with a particular piece of Myrkandite, can gauge how far they are
from a given world by the rate and strength of vibration.  This is
extremely useful, as often a navigator will come near two worlds,
and will reach a point where she is equidistant to the both. 
Without an innate knowledge of Myrkandite, she may be confused as
to why she isn't getting farther from the world in question, as the
Myrkandite suddenly senses this closer world, and takes over.
 
     Item:  Planetary Rod:  Often when Myrkandite is used to detect
     the presence of worlds, it becomes necessary to weave a wide
     path at first, to determine precisely which direction the
     planet lies.  This is often a time consuming activity, and
     when one needs desperately to find an air pocket, ultimately
     fatal.
          To this end, the navigators of wildspace have fashioned
     item called planetary rods.  Some are crude, merely two lumps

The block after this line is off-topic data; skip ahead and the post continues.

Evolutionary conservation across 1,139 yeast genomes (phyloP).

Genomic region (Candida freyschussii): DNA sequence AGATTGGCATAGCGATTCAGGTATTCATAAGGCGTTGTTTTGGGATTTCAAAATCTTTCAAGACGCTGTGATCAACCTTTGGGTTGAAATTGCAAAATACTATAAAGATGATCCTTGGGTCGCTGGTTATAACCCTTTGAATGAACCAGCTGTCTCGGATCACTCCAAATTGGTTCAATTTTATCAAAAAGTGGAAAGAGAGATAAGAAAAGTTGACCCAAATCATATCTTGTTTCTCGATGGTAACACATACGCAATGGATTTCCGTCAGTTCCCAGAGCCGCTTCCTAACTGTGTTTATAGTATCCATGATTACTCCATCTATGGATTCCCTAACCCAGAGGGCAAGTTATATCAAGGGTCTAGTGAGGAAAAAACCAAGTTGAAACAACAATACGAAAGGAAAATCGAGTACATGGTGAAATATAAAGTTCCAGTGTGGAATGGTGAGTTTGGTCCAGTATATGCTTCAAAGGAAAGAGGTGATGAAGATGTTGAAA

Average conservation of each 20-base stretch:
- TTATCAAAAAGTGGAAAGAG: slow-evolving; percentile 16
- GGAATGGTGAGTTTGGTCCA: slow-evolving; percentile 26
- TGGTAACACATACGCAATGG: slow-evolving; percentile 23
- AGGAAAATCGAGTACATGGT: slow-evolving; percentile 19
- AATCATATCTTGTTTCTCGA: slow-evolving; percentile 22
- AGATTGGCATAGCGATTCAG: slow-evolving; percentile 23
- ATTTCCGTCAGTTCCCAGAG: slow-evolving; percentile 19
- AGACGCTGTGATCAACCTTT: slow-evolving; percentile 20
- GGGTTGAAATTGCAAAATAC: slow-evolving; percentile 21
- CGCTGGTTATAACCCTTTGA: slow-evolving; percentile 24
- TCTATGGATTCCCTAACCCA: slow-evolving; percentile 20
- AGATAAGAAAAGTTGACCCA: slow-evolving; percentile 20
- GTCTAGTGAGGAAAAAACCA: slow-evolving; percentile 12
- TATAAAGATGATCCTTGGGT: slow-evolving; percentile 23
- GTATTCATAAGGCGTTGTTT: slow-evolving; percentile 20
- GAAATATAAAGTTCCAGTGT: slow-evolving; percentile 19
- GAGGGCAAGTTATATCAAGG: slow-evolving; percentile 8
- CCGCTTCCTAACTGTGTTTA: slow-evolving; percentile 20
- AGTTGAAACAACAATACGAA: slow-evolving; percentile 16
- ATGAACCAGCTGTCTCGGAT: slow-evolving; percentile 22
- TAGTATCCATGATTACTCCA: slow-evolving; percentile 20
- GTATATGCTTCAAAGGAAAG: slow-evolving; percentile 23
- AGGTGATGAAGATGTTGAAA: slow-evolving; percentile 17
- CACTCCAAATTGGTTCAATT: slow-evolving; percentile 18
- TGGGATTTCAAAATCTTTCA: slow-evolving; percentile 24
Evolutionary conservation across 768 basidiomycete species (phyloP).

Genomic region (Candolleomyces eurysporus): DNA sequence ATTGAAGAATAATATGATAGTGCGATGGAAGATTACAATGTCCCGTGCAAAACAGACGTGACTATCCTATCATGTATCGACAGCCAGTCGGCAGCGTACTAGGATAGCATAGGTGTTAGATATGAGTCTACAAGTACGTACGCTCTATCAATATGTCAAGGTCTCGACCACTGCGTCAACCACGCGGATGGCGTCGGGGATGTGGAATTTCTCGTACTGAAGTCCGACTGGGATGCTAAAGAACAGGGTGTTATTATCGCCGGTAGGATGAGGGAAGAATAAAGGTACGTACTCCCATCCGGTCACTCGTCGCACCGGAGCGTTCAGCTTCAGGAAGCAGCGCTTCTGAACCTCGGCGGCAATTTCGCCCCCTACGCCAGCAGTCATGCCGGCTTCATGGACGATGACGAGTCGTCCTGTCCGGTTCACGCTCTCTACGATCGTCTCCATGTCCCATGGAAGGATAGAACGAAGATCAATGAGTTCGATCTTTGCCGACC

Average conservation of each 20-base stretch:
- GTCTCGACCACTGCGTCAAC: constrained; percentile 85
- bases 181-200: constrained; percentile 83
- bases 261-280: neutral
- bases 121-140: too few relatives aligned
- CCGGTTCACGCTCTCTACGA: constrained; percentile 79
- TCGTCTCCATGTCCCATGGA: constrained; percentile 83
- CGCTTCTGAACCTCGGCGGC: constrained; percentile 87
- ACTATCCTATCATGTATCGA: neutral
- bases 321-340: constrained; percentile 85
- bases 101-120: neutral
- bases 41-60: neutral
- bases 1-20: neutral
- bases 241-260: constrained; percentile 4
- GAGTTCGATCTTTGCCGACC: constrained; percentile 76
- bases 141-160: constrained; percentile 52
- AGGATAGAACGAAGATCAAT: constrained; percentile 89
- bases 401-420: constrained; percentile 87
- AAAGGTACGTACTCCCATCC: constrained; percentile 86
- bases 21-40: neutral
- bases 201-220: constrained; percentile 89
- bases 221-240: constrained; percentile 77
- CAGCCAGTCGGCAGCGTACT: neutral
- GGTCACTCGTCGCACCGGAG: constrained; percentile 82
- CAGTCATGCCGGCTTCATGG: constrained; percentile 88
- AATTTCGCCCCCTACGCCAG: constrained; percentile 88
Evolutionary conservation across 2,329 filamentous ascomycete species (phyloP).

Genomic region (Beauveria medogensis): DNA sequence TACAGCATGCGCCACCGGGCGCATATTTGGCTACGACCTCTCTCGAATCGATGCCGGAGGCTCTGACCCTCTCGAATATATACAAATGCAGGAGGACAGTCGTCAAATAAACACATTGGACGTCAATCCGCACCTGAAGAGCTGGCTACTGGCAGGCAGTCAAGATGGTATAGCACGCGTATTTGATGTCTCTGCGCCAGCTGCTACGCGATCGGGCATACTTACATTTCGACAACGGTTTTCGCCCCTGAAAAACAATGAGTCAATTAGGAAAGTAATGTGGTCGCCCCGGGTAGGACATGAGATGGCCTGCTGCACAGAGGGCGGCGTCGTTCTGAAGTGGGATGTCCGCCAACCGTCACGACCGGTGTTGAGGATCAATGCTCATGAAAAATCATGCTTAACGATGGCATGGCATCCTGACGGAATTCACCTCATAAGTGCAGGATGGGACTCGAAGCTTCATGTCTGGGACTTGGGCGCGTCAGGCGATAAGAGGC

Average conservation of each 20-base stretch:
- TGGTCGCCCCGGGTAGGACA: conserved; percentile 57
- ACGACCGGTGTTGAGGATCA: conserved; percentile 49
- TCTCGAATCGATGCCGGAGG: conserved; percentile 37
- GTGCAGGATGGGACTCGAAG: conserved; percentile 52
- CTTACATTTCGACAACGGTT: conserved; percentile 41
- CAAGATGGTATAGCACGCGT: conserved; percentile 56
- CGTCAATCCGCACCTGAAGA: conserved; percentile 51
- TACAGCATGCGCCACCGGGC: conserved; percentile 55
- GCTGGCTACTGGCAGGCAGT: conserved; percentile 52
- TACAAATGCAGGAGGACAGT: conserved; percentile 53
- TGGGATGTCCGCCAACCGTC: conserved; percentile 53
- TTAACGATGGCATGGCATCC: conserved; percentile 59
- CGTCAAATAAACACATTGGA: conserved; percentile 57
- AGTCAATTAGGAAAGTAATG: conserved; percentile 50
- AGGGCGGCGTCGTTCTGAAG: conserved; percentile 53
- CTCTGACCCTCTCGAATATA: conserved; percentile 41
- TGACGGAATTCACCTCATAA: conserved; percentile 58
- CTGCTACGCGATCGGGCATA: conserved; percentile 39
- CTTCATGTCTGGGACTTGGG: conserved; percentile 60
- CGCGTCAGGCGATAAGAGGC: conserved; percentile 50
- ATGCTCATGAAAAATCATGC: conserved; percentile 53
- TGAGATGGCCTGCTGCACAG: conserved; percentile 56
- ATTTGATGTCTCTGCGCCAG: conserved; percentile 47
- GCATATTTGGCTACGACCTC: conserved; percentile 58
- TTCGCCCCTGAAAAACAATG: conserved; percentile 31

of Myrkandite tied to both ends of a wooden stick.  Others are
     exquisitely fashioned metal rods, inlaid with precious gems,
     more resembling wands than anything else.  Each is anywhere
     from 1 ft. to 3 ft. in length.  The length is critical; the
     longer the Rod, the more effective it works.
          The item is held, one end in each hand, an arm's length
     distant.  By slowly turning the body in a circle, and feeling
     for the differing rates of vibration, the navigator can tell
     in which direction the planetary mass lies.  For instance,
     when the navigator feels one end vibrating much more than the
     other, he knows that the first end is closest to the planetary
     body.  Proper alignment can indicate the precise direction the
     planetary mass lies.
          As can be seen, the longer the pole, the greater the
     difference between vibrational rates, and the more accurate
     the reading.  The only limiting factor is the sensitivity of